The other selections are richly melodic as well, and even when the meters are even, the group sets up shifting polyrhythmic counterpoints that nod to African and Eastern musics. Some have come to disdain Time Out as its become increasingly synonymous with upscale coffeehouse ambience, but as someone once said of Shakespeare, it's really very good in spite of the people who like it. It doesn't just sound sophisticated -- it really is sophisticated music, which lends itself to cerebral appreciation, yet never stops swinging. Countless other musicians built on its pioneering experiments, yet it's amazingly accessible for all its advanced thinking, a rare feat in any art form. This belongs in even the most rudimentary jazz collection.
© Copyright Rovi Corporation
As the authors of The Penguin Guide to Jazz Recordings (Penguin, 1992-2008) observed, pianist Dave Brubeck's Time Out has become so familiar that "no one actually hears what's going on anymore."
The album is one of two masterpieces made in 1959 sharing that fate. The other is trumpeter Miles Davis' Kind of Blue (Columbia). But Brubeck's album has suffered the most. Davis' studied cultivation of his image, along with such spurious qualifications for hipsterdom as his bouts of heroin and cocaine addiction, mean that Kind of Blue's magic still shines through the cloak of over-familiarity.
Time Out, on the other hand, was made by a quartet which included three nerdy looking white guys in college professor spectacles. Plus it spawned an international hit single in "Take Five"/"Blue Rondo A La Turk." With all that going against it, you had—and, perhaps, still have—to be truly hip to recognize the album's perfection.
Despite its eventual commercial success, Time Out was slow off the blocks. Columbia executives thought Brubeck's exploration of unusual time signatures (5/4, 9/8, 6/4, 3/4) would baffle the public and they did little to promote the disc. But the public proved to be thoroughly unbaffled and sales multiplied through word of mouth, fired by the quartet's relentless touring. Finally, a year after Time Out's release, the "Take Five" single was put out and history made.
Columbia then got the group back in the studio in short order to record a follow-up, Time Further Out (1961), another fine album which included the hit "It's a Raggy Waltz."
"Take Five" includes one of the most thrilling drum solos ever recorded, a 2:20 master class in percussive accentuation, colorization and structure. Unlike the rest of Time Out, which was composed by Brubeck, the tune was written by alto saxophonist Paul Desmond. "It was never supposed to be a hit," Desmond said later. "It was supposed to be a Joe Morello drum solo." Morello had joined the quartet in 1956 over Desmond's initial objection: the saxophonist was concerned that Morello's muscular style would jar with his own lyrical approach. Desmond was won over, and when the composer royalties for "Take Five" started pouring in, he must have been relieved Brubeck had stood his ground and insisted on hiring Morello.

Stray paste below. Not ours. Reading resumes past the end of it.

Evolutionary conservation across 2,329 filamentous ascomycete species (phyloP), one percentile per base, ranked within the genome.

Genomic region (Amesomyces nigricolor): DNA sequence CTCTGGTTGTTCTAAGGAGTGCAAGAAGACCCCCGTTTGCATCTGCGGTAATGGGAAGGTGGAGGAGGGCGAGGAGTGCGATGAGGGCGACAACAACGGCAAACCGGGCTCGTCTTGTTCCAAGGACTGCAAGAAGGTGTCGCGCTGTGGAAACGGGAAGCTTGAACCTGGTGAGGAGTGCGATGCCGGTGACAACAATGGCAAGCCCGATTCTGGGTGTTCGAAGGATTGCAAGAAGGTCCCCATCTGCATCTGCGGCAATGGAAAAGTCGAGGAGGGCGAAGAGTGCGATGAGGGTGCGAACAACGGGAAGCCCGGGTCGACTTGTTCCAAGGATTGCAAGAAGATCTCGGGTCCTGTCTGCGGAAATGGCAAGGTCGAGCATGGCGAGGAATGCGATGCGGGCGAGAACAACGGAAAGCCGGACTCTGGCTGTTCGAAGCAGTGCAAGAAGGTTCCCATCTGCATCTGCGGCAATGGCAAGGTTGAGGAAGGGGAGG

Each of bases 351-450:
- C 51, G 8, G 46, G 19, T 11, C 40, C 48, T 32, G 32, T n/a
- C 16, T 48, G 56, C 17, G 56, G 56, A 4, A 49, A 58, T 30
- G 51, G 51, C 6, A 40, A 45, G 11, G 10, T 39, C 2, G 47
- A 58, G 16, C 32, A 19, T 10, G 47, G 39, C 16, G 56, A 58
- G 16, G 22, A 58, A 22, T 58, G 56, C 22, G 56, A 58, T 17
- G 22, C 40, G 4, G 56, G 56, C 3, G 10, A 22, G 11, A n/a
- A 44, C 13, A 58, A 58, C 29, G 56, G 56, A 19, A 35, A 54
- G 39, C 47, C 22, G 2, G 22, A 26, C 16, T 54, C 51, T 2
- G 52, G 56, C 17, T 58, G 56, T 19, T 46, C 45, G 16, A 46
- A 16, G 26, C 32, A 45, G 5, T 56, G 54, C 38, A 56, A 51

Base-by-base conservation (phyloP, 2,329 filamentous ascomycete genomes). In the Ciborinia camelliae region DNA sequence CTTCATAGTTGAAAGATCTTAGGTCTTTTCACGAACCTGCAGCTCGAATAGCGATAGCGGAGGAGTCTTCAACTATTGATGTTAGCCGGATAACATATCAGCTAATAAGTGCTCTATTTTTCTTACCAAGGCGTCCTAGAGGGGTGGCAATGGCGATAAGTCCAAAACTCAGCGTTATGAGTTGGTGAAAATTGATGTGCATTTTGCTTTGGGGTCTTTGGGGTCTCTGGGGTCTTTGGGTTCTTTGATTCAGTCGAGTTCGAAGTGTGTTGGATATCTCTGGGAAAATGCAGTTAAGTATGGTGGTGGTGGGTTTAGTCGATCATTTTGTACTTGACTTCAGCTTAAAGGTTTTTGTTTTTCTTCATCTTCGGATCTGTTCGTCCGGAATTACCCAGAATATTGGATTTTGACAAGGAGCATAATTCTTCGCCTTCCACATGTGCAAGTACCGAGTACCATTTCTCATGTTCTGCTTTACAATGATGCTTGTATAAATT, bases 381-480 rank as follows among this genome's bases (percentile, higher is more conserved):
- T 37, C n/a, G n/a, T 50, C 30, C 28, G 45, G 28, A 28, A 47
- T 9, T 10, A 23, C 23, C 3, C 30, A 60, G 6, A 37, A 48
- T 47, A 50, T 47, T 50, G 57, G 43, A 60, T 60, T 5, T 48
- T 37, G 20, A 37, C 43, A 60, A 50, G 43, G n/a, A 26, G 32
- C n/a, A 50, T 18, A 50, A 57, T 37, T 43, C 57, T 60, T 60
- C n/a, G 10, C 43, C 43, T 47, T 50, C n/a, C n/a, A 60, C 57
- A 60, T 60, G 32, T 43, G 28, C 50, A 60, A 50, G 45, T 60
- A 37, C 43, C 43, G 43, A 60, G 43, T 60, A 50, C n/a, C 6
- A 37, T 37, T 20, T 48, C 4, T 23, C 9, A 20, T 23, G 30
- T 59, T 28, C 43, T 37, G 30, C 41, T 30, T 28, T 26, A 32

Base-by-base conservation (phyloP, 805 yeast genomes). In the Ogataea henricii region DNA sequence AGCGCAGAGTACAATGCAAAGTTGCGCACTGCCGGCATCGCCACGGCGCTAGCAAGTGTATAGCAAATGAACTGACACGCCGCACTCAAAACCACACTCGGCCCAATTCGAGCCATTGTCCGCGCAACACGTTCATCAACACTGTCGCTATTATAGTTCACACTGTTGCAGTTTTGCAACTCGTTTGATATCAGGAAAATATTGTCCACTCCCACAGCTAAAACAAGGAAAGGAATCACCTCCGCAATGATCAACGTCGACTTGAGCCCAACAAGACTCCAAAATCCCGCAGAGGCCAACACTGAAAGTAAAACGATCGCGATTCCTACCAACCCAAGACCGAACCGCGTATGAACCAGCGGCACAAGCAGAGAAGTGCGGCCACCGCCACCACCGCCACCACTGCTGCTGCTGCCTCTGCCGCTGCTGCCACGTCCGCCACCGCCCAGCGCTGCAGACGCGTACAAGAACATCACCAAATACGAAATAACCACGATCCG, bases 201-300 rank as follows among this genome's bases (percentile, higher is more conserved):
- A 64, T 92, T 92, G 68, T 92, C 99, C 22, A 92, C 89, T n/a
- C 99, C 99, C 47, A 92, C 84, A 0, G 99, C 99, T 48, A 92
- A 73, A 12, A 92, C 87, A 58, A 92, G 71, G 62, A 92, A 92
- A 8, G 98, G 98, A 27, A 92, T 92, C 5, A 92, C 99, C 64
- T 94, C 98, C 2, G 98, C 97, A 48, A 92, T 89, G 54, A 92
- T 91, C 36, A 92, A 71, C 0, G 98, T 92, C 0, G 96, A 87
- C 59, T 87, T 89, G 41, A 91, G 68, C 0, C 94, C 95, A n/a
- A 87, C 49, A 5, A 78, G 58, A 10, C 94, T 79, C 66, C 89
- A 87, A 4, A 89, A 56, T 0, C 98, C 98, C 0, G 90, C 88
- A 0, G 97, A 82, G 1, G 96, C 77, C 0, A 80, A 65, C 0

There is much, much more to love about Time Out, most particularly Desmond's deceptively fragile alto and Brubeck's unique blend of blues tonalities, two-fisted block chording, and advanced, European-derived harmonization. And a bunch of great tunes including "Take Five," "Blue Rondo A La Turk," "Strange Meadow Lark," "Three to Get Ready" and "Kathy's Waltz," named after Brubeck's daughter, Cathy, but misspelled by the sleeve's typographer.
If Time Out has become a little inaudible in your life, it is time to play it again and marvel.
© Copyright All About Jazz
Boasting the first jazz instrumental to sell a million copies, the Paul Desmond-penned "Take Five," Time Out captures the celebrated jazz quartet at the height of both its popularity and its powers. Recorded in 1959, the album combines superb performances by pianist Brubeck, alto saxophonist Desmond, drummer Joe Morrello and bassist Gene Wright. Along with "Take Five," the album features another one of the group's signature compositions, "Blue Rondo a la Turk."
Though influenced by the West Coast-cool school, Brubeck's greatest interest and contribution to jazz was the use of irregular meters in composition, which he did with great flair. Much of the band's appeal is due to Desmond, whose airy tone and fluid attack often carried the band's already strong performances to another level. Together, he and Brubeck proved one of the most potent pairings of the era. --Fred Goodman
Not many authentic jazz albums yield hit singles: Time Out is one of them. “Take Five,” a melodic gem riding a hypnotic 5/4 rhythm composed by the group’s star saxophonist, Paul Desmond, captured the airwaves in 1959. Pianist Dave Brubeck had been popular before, but the single and album made him a bona fide jazz superstar.
“Take Five” maintains its luster to this day, as do such superior performances as "Blue Rondo à la Turk" and "Strange Meadowlark." Time Out exhibits both the indivisible unity of the Brubeck quartet and the outstanding individual contributions of Desmond, with his stunning “dry martini” tone, drummer Joe Morello, a technically adept master of unusual time signatures, and the leader, whose eccentric improvising remains inimitable.
The opener's rhythmic novelty may have drawn initial attention to this legendary album, but the memorable tunes and outstanding playing made it a keeper. There’s a reason that this classic remains a favorite long after Brubeck’s spectacular popularity has worn off.